Throughout the the Civil Rights era, there were a number of demonstrations, sit-in’s and marches that took place across the Southern U.S. states. Many were peaceful, while others turned violent. Among the most violent demonstrations was one over the the voting rights of African Americans. This particular demonstration shocked Americans across the country, as well as others around the world. This event is known as “Bloody Sunday”
March 7th, 1965…the date when around 600 civil rights marchers were brutally attacked by state and local police in Montgomery, Alabama.
Residents of Selma were intimidated and descriminated against being able to vote three weeks earlier. There was an uproar after the death of Jimmie Lee Jackson who died in the hospital after being shot by an Alabama State Trooper on February 18th, 1965. Black residents angered by the violations against them hoped to bring attention to the matter. The march, guided by Dr. Martin Luther King, Jr. was put together to seek protection by Governor George Wallas for black residents seeking registration. Wallace was against the march, denouncing it as a threat to public safety and fought to see that the march would not take place. The march was led by Rev. Hosea Williams and John Lewis. Rosa Parks was among the demonstrators that participated in the march. They made it about six blocks into their demonstration route before being blocked by state troopers. Although it was a peaceful demonstration, the marchers were brutally beated by officers with billy clubs and bull whips. Tear gas was thrown into the crowd….all in front of the media.
The beatings were televised and watched by horrified viewers…which ultimately helped in the U.S. Civil Rights Movement. One demonstrator, Amelia Boynton Robinson, was photographed near death. She was beaten and gassed. Her photographs were published on the front page of many newspapers and magazines around the world. The day was named “Bloody Sunday” due to its violent attack on the demonstrators from Selma. There were 17 people hospitalized due to the attack.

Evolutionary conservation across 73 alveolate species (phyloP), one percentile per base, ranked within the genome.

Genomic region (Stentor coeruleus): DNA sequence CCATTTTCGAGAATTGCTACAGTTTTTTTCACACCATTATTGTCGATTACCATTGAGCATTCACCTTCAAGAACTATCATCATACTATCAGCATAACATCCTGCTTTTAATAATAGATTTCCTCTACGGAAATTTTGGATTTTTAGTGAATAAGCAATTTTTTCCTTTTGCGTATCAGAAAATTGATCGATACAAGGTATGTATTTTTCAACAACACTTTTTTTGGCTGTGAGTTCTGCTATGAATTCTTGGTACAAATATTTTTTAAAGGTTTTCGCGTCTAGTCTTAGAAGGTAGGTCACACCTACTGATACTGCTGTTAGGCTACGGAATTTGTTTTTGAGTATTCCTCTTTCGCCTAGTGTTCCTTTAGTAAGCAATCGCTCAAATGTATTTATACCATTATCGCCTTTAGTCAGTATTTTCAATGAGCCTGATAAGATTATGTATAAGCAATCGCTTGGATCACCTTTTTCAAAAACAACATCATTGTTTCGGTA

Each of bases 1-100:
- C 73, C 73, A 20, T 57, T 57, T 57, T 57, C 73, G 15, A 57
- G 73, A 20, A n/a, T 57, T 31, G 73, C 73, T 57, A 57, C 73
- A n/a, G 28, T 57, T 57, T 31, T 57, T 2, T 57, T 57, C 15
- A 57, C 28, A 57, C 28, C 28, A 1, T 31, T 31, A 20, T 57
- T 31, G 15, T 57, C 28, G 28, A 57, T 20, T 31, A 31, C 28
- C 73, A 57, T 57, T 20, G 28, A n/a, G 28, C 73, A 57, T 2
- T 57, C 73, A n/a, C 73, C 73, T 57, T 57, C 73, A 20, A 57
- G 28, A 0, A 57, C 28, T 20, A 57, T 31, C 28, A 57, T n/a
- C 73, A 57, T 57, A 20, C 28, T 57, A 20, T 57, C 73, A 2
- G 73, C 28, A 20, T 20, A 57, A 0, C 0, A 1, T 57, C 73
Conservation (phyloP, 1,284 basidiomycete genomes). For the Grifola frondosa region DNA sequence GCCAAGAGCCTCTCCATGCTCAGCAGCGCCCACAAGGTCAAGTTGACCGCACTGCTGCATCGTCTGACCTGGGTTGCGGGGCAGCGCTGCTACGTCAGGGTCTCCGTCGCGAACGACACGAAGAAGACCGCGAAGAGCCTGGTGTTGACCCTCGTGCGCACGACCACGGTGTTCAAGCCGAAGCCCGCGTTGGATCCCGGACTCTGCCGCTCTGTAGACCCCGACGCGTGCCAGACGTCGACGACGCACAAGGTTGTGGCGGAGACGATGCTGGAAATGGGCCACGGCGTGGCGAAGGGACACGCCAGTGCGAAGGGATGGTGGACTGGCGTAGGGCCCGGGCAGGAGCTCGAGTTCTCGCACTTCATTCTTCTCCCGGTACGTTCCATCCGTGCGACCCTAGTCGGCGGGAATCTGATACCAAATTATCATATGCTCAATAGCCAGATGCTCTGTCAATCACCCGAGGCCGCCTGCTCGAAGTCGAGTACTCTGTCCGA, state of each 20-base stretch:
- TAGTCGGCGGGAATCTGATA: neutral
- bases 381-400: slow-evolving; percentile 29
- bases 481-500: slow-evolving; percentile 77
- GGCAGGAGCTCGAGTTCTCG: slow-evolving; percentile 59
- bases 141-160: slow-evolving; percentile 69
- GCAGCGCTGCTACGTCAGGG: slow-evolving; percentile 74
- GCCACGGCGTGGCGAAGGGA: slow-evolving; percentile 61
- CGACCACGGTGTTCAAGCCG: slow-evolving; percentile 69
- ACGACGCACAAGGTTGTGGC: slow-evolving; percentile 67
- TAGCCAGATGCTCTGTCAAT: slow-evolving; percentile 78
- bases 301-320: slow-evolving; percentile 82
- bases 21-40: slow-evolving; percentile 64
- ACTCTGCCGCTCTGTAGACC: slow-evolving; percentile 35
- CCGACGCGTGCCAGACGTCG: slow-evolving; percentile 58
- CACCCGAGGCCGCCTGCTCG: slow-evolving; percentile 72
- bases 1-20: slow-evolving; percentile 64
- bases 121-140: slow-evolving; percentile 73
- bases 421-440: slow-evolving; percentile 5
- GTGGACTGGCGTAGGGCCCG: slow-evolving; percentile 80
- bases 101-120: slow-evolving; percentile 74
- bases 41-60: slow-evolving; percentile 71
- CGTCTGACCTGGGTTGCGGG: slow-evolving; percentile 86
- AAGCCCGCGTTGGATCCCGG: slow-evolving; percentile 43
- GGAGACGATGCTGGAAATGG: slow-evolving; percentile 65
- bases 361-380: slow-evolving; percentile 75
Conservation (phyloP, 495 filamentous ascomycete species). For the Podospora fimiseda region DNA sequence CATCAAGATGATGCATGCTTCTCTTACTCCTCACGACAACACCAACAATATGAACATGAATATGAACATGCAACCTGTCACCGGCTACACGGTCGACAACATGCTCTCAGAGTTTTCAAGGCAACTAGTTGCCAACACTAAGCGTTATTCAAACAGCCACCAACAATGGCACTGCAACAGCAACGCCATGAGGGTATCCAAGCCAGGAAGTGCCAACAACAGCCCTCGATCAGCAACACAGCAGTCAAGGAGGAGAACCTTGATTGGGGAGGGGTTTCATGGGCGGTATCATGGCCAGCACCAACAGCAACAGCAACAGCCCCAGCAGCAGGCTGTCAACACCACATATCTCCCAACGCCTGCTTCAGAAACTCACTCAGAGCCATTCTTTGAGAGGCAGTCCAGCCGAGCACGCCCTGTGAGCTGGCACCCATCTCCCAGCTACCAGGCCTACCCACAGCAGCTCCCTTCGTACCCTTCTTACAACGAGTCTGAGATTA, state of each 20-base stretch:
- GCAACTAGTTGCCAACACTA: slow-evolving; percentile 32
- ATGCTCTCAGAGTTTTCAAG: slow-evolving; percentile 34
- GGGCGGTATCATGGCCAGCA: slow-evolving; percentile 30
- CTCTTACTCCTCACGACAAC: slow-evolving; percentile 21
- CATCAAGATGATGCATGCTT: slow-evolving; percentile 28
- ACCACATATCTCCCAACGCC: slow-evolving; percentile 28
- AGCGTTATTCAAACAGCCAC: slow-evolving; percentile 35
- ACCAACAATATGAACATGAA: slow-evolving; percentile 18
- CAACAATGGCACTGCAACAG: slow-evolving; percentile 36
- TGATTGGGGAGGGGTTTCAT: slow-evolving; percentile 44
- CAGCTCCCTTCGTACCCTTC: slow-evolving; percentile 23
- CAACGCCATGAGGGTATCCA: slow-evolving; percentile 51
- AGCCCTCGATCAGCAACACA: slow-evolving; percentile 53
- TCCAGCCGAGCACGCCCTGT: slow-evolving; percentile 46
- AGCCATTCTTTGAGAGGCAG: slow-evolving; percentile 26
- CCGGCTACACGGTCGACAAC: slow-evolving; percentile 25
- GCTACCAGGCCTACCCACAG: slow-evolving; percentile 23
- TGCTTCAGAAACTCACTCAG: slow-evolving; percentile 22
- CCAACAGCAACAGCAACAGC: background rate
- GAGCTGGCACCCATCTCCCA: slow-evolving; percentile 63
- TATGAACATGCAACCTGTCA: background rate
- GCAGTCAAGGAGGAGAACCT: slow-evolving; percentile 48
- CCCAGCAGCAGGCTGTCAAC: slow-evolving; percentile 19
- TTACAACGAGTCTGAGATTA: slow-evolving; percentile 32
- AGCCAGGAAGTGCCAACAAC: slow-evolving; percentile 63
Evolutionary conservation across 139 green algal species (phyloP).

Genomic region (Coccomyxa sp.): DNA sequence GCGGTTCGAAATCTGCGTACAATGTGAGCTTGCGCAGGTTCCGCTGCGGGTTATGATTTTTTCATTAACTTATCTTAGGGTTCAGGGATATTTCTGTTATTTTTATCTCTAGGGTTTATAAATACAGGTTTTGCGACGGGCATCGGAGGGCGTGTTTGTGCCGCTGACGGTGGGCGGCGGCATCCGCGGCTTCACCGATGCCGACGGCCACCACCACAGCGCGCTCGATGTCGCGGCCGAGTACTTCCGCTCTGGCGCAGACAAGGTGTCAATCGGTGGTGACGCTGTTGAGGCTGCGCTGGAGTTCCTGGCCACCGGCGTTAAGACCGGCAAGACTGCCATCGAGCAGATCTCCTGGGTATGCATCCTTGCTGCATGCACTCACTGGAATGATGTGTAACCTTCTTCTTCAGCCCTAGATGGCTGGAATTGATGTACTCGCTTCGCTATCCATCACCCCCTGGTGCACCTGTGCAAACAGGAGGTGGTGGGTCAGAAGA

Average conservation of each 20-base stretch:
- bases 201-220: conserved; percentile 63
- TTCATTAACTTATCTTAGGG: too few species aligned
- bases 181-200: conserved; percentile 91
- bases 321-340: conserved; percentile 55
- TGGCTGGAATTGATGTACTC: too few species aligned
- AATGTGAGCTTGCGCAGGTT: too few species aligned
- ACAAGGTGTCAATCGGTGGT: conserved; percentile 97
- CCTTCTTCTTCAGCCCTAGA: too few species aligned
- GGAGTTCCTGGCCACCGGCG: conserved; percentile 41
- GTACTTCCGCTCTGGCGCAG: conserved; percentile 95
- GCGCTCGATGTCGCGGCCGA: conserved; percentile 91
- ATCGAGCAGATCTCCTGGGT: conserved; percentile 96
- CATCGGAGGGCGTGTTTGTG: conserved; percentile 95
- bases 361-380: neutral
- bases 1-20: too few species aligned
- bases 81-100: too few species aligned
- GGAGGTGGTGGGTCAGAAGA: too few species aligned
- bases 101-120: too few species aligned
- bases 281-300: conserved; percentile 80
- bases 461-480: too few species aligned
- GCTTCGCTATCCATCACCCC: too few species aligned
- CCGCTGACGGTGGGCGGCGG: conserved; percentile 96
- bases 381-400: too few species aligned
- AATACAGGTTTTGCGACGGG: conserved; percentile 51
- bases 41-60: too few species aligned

Dr. King organized a second demonstration for March 9th, this time calling for outraged citizens around the country to participate. Around 2,500 angry viewers and community members responded to the call and marched from Selma to Montgomery. They attempted to seek protection through the courts to ensure a repeat assult would not take place, but instead the courts prevented the march from taking place by issuing a retraining order until they could hold additional hearings on the matter. So, at that time, there was a “ceremonial” march.
A third attempt was made and this time was successful, without the repeat of violence.
**Today, the original route of the march is known as the Selma to Montgomery National Historic Trail**